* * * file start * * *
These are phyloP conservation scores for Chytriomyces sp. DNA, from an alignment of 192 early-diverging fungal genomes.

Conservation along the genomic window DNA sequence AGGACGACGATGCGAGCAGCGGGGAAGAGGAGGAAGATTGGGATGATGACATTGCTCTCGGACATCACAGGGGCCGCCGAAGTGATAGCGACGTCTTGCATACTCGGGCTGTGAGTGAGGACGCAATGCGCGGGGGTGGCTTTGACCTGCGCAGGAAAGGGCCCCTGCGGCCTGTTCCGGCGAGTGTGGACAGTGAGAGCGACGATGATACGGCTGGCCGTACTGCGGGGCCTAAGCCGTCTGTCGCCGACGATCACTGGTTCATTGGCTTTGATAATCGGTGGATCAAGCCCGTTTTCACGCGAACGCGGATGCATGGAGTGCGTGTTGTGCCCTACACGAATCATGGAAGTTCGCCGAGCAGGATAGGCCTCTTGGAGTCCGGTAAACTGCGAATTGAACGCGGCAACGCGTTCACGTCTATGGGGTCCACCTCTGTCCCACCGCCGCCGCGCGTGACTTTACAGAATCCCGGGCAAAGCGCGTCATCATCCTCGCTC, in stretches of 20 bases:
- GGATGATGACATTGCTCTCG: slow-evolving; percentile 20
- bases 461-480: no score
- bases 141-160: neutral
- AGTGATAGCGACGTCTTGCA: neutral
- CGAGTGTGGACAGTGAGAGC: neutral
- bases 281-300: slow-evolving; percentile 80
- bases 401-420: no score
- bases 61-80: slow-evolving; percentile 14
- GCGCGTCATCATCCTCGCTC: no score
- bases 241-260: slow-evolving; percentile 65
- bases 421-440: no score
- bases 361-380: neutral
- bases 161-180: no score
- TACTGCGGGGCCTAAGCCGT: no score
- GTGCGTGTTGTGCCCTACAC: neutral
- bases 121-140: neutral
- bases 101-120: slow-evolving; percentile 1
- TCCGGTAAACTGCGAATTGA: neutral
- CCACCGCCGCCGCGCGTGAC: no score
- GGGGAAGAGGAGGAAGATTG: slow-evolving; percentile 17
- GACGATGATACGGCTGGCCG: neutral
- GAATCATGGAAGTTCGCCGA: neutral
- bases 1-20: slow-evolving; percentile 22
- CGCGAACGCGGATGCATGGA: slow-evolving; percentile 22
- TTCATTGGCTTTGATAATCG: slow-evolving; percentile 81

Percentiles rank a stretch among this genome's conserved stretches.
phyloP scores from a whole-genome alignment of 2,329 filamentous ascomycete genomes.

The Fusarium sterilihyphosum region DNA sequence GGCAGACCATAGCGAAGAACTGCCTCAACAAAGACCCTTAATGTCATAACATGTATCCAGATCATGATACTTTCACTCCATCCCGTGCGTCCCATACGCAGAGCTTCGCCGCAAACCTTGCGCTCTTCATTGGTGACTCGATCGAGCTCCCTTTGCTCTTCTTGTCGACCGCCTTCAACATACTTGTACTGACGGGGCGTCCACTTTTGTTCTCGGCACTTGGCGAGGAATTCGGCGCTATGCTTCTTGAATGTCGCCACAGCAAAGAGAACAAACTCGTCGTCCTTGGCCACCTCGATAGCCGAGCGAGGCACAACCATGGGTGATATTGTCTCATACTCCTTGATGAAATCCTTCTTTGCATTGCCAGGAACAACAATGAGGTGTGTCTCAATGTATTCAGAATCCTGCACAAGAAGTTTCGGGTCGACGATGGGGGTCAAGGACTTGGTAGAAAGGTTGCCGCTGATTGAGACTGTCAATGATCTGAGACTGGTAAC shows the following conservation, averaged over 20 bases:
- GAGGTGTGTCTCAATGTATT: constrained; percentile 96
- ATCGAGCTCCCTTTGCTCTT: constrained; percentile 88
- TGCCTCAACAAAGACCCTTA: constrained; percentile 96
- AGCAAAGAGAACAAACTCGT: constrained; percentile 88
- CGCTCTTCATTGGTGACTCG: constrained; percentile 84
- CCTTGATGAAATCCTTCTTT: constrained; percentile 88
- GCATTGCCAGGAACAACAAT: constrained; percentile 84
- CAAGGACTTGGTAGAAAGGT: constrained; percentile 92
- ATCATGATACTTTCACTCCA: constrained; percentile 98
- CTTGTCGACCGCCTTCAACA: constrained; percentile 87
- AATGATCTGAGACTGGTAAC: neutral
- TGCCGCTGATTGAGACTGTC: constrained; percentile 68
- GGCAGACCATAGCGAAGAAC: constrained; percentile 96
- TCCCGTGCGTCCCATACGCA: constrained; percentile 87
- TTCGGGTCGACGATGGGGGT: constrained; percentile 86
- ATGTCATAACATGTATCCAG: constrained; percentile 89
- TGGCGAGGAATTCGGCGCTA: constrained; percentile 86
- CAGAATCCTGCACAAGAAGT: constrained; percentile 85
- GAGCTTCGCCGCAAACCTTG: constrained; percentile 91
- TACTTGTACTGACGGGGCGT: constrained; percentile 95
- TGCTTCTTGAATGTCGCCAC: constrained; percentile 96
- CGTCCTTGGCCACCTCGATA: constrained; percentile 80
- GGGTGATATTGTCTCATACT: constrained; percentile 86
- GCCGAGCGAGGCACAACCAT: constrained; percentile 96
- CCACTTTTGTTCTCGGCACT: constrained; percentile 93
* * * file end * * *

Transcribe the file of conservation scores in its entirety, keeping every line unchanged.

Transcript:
These are phyloP conservation scores for Chytriomyces sp. DNA, from an alignment of 192 early-diverging fungal genomes.

Conservation along the genomic window DNA sequence AGGACGACGATGCGAGCAGCGGGGAAGAGGAGGAAGATTGGGATGATGACATTGCTCTCGGACATCACAGGGGCCGCCGAAGTGATAGCGACGTCTTGCATACTCGGGCTGTGAGTGAGGACGCAATGCGCGGGGGTGGCTTTGACCTGCGCAGGAAAGGGCCCCTGCGGCCTGTTCCGGCGAGTGTGGACAGTGAGAGCGACGATGATACGGCTGGCCGTACTGCGGGGCCTAAGCCGTCTGTCGCCGACGATCACTGGTTCATTGGCTTTGATAATCGGTGGATCAAGCCCGTTTTCACGCGAACGCGGATGCATGGAGTGCGTGTTGTGCCCTACACGAATCATGGAAGTTCGCCGAGCAGGATAGGCCTCTTGGAGTCCGGTAAACTGCGAATTGAACGCGGCAACGCGTTCACGTCTATGGGGTCCACCTCTGTCCCACCGCCGCCGCGCGTGACTTTACAGAATCCCGGGCAAAGCGCGTCATCATCCTCGCTC, in stretches of 20 bases:
- GGATGATGACATTGCTCTCG: slow-evolving; percentile 20
- bases 461-480: no score
- bases 141-160: neutral
- AGTGATAGCGACGTCTTGCA: neutral
- CGAGTGTGGACAGTGAGAGC: neutral
- bases 281-300: slow-evolving; percentile 80
- bases 401-420: no score
- bases 61-80: slow-evolving; percentile 14
- GCGCGTCATCATCCTCGCTC: no score
- bases 241-260: slow-evolving; percentile 65
- bases 421-440: no score
- bases 361-380: neutral
- bases 161-180: no score
- TACTGCGGGGCCTAAGCCGT: no score
- GTGCGTGTTGTGCCCTACAC: neutral
- bases 121-140: neutral
- bases 101-120: slow-evolving; percentile 1
- TCCGGTAAACTGCGAATTGA: neutral
- CCACCGCCGCCGCGCGTGAC: no score
- GGGGAAGAGGAGGAAGATTG: slow-evolving; percentile 17
- GACGATGATACGGCTGGCCG: neutral
- GAATCATGGAAGTTCGCCGA: neutral
- bases 1-20: slow-evolving; percentile 22
- CGCGAACGCGGATGCATGGA: slow-evolving; percentile 22
- TTCATTGGCTTTGATAATCG: slow-evolving; percentile 81

Percentiles rank a stretch among this genome's conserved stretches.
phyloP scores from a whole-genome alignment of 2,329 filamentous ascomycete genomes.

The Fusarium sterilihyphosum region DNA sequence GGCAGACCATAGCGAAGAACTGCCTCAACAAAGACCCTTAATGTCATAACATGTATCCAGATCATGATACTTTCACTCCATCCCGTGCGTCCCATACGCAGAGCTTCGCCGCAAACCTTGCGCTCTTCATTGGTGACTCGATCGAGCTCCCTTTGCTCTTCTTGTCGACCGCCTTCAACATACTTGTACTGACGGGGCGTCCACTTTTGTTCTCGGCACTTGGCGAGGAATTCGGCGCTATGCTTCTTGAATGTCGCCACAGCAAAGAGAACAAACTCGTCGTCCTTGGCCACCTCGATAGCCGAGCGAGGCACAACCATGGGTGATATTGTCTCATACTCCTTGATGAAATCCTTCTTTGCATTGCCAGGAACAACAATGAGGTGTGTCTCAATGTATTCAGAATCCTGCACAAGAAGTTTCGGGTCGACGATGGGGGTCAAGGACTTGGTAGAAAGGTTGCCGCTGATTGAGACTGTCAATGATCTGAGACTGGTAAC shows the following conservation, averaged over 20 bases:
- GAGGTGTGTCTCAATGTATT: constrained; percentile 96
- ATCGAGCTCCCTTTGCTCTT: constrained; percentile 88
- TGCCTCAACAAAGACCCTTA: constrained; percentile 96
- AGCAAAGAGAACAAACTCGT: constrained; percentile 88
- CGCTCTTCATTGGTGACTCG: constrained; percentile 84
- CCTTGATGAAATCCTTCTTT: constrained; percentile 88
- GCATTGCCAGGAACAACAAT: constrained; percentile 84
- CAAGGACTTGGTAGAAAGGT: constrained; percentile 92
- ATCATGATACTTTCACTCCA: constrained; percentile 98
- CTTGTCGACCGCCTTCAACA: constrained; percentile 87
- AATGATCTGAGACTGGTAAC: neutral
- TGCCGCTGATTGAGACTGTC: constrained; percentile 68
- GGCAGACCATAGCGAAGAAC: constrained; percentile 96
- TCCCGTGCGTCCCATACGCA: constrained; percentile 87
- TTCGGGTCGACGATGGGGGT: constrained; percentile 86
- ATGTCATAACATGTATCCAG: constrained; percentile 89
- TGGCGAGGAATTCGGCGCTA: constrained; percentile 86
- CAGAATCCTGCACAAGAAGT: constrained; percentile 85
- GAGCTTCGCCGCAAACCTTG: constrained; percentile 91
- TACTTGTACTGACGGGGCGT: constrained; percentile 95
- TGCTTCTTGAATGTCGCCAC: constrained; percentile 96
- CGTCCTTGGCCACCTCGATA: constrained; percentile 80
- GGGTGATATTGTCTCATACT: constrained; percentile 86
- GCCGAGCGAGGCACAACCAT: constrained; percentile 96
- CCACTTTTGTTCTCGGCACT: constrained; percentile 93